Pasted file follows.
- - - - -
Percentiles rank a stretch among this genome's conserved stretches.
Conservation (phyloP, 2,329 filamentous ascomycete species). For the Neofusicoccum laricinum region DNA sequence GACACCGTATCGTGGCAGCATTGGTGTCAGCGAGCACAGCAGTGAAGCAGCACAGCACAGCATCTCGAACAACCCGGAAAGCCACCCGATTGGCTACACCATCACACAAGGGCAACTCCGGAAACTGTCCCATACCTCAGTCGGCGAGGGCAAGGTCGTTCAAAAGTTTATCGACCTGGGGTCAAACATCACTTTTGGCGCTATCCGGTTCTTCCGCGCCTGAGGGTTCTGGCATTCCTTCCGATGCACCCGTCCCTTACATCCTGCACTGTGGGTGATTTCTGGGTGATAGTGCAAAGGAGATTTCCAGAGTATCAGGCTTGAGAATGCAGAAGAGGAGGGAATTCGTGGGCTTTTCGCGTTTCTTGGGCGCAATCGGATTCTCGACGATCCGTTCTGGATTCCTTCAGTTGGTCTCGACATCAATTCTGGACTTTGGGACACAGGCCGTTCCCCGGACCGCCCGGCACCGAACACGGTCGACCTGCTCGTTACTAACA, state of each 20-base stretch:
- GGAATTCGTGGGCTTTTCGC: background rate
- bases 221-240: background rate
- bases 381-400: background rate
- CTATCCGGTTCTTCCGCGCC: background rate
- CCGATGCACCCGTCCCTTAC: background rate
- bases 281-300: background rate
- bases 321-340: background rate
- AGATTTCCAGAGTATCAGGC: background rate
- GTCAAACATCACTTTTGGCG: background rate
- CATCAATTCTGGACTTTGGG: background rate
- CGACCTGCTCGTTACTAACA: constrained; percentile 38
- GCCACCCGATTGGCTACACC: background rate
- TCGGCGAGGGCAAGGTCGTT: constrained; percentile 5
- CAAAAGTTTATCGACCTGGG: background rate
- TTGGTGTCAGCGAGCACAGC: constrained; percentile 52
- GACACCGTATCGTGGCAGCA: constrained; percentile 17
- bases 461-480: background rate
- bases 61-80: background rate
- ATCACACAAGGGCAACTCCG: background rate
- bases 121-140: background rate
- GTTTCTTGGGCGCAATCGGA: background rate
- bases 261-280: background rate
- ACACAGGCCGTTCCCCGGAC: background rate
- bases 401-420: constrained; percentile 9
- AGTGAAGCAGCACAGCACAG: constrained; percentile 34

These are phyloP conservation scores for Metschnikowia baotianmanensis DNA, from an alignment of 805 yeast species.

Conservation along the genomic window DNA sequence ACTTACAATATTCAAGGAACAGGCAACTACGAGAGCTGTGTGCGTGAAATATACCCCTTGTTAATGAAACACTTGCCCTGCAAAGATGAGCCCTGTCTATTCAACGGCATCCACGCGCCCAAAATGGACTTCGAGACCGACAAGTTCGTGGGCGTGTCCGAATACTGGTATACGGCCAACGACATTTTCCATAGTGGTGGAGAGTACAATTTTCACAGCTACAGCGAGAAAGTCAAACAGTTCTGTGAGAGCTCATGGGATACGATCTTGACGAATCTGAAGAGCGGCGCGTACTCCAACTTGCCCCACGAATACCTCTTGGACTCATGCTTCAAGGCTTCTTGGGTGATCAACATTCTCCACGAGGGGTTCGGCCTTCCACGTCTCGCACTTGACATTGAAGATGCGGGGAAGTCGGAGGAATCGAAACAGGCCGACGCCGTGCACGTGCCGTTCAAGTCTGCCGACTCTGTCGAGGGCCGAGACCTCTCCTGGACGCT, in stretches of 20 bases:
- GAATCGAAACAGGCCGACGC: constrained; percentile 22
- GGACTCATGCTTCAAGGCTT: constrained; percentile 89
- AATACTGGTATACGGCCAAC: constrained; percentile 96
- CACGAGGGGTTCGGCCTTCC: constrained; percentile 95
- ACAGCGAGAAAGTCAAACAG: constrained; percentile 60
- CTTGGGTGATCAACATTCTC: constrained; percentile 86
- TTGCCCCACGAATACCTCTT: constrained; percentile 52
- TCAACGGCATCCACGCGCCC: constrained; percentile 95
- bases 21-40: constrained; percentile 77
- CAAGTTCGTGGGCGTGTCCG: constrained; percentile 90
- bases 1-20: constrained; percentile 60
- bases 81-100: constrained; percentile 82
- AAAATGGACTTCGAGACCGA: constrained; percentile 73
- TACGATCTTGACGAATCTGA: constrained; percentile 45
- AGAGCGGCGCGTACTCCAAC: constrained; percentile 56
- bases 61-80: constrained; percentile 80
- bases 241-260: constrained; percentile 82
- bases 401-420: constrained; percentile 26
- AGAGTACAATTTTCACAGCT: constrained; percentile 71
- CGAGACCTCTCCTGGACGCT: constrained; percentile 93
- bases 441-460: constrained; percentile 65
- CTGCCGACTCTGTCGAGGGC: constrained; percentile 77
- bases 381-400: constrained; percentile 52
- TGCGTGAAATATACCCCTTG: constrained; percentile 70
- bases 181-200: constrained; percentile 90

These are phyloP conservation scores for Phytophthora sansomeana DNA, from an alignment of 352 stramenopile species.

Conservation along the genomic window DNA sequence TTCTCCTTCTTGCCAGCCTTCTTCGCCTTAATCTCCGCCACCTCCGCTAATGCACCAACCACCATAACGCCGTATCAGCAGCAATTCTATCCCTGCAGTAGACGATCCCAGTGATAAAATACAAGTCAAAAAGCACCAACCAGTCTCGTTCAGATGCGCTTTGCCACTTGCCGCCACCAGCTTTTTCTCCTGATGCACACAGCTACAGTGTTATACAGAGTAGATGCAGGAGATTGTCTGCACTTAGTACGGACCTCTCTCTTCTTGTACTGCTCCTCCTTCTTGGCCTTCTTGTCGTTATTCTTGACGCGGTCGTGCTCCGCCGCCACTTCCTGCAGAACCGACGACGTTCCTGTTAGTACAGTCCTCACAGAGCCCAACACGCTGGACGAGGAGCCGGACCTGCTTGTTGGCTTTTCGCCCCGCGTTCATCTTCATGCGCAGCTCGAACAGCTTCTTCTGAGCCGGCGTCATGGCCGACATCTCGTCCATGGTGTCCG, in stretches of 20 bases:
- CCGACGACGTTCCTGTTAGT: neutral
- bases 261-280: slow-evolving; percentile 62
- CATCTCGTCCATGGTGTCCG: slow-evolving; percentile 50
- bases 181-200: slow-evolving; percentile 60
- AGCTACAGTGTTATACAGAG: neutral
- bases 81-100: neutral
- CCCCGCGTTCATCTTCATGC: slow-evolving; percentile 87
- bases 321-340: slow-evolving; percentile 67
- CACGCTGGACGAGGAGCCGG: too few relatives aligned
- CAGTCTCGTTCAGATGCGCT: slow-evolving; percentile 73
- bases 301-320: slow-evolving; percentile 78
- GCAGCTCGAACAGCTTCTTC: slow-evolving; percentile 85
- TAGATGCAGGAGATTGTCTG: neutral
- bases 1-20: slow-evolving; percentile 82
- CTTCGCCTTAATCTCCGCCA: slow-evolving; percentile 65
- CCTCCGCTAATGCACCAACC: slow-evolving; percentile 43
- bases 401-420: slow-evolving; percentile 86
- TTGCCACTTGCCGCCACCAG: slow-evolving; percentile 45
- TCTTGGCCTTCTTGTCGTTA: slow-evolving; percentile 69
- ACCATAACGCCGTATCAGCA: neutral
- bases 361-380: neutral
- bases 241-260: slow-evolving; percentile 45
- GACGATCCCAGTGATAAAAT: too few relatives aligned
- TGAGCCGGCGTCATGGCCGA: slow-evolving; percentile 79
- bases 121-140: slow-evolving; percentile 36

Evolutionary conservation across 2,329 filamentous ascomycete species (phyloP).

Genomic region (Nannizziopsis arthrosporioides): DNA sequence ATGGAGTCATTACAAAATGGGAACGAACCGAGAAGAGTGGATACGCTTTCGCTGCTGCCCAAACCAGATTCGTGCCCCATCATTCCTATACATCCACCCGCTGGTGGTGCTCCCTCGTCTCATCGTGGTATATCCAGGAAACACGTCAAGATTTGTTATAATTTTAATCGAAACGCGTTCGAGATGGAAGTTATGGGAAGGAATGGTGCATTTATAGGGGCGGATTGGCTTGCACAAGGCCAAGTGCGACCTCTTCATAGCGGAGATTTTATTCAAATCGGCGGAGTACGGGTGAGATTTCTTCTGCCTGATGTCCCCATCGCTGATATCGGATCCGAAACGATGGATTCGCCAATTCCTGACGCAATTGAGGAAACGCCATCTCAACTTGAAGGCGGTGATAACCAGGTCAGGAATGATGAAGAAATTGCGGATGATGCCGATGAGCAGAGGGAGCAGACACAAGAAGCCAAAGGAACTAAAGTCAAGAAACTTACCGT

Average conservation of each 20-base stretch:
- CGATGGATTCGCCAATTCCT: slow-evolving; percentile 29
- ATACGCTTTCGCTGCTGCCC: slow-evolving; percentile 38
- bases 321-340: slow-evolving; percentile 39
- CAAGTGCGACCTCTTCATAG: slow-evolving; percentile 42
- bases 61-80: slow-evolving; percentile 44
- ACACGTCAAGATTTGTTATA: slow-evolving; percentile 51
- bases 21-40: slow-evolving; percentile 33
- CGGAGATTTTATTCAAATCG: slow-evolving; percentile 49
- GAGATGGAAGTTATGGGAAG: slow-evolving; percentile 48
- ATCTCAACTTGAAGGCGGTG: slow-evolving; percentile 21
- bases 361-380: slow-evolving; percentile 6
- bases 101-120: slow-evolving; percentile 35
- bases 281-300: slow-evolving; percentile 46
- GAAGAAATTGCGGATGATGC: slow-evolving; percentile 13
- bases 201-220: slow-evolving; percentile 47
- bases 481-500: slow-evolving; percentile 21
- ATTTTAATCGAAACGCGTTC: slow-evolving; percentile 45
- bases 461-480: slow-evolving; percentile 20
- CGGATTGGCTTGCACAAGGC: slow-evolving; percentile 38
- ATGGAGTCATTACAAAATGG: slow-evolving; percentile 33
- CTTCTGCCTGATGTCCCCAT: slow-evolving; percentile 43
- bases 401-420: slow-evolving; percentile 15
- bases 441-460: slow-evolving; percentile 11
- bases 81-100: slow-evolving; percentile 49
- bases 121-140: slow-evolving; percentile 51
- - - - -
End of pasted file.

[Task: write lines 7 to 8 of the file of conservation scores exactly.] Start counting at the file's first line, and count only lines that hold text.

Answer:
- CCGATGCACCCGTCCCTTAC: background rate
- bases 281-300: background rate